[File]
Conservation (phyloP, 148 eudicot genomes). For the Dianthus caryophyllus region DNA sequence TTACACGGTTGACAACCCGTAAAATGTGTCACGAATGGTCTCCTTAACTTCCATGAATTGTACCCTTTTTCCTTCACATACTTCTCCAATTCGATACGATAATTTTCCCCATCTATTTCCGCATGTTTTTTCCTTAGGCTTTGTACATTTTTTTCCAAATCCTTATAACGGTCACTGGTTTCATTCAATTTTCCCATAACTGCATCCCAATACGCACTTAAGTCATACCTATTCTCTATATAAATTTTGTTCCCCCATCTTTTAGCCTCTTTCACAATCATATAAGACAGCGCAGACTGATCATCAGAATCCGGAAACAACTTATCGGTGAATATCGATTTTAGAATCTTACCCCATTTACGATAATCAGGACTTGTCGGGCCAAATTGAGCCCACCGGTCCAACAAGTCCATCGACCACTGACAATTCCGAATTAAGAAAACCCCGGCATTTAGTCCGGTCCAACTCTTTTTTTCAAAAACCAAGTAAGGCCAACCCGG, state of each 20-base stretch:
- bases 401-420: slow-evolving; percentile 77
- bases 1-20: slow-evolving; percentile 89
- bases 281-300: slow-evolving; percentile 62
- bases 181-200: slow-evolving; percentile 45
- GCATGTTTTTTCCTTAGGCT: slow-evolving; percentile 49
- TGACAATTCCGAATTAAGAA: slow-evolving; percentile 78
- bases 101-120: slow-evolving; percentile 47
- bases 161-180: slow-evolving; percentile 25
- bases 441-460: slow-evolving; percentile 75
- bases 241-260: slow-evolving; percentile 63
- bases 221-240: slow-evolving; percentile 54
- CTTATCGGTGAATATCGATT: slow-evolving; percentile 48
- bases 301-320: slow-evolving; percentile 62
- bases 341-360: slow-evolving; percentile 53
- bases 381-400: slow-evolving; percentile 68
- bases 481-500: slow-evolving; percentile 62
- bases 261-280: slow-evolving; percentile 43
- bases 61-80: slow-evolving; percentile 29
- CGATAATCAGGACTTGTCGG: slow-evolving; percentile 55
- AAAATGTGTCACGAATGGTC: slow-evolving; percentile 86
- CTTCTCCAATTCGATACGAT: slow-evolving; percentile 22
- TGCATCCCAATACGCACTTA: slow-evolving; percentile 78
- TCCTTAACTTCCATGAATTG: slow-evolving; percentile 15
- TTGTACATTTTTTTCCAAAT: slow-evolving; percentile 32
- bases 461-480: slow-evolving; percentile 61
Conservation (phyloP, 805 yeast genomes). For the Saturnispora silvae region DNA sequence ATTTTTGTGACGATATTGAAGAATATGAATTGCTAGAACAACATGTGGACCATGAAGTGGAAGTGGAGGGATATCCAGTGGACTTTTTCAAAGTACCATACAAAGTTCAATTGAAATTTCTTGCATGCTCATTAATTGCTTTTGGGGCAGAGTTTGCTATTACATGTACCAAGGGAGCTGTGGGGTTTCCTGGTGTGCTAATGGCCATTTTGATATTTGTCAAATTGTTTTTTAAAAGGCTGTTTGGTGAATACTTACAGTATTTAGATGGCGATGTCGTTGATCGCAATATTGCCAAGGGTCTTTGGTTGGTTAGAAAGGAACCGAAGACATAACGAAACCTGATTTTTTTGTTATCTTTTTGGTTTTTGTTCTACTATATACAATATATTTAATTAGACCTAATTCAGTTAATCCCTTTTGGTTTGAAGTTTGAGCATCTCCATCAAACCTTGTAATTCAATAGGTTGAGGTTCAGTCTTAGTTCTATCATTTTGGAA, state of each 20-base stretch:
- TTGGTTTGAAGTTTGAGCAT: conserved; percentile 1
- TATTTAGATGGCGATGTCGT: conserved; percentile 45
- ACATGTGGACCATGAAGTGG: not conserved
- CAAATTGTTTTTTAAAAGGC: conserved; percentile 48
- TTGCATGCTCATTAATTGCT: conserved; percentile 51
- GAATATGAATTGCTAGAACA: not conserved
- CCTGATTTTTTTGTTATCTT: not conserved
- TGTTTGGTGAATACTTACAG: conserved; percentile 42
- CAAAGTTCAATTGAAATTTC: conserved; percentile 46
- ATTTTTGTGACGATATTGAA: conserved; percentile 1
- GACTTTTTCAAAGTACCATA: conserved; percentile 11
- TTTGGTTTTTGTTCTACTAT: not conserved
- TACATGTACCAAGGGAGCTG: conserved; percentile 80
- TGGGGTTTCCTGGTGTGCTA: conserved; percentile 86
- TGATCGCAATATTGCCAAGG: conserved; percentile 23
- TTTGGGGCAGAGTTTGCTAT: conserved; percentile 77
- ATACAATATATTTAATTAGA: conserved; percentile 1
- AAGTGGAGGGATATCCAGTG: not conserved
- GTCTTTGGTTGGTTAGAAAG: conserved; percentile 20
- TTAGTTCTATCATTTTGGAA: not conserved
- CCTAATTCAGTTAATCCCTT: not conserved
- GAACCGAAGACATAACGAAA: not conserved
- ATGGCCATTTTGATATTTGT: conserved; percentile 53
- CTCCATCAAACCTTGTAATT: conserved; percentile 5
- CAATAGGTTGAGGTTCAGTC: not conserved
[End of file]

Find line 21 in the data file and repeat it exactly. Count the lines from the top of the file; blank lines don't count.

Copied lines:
- AAAATGTGTCACGAATGGTC: slow-evolving; percentile 86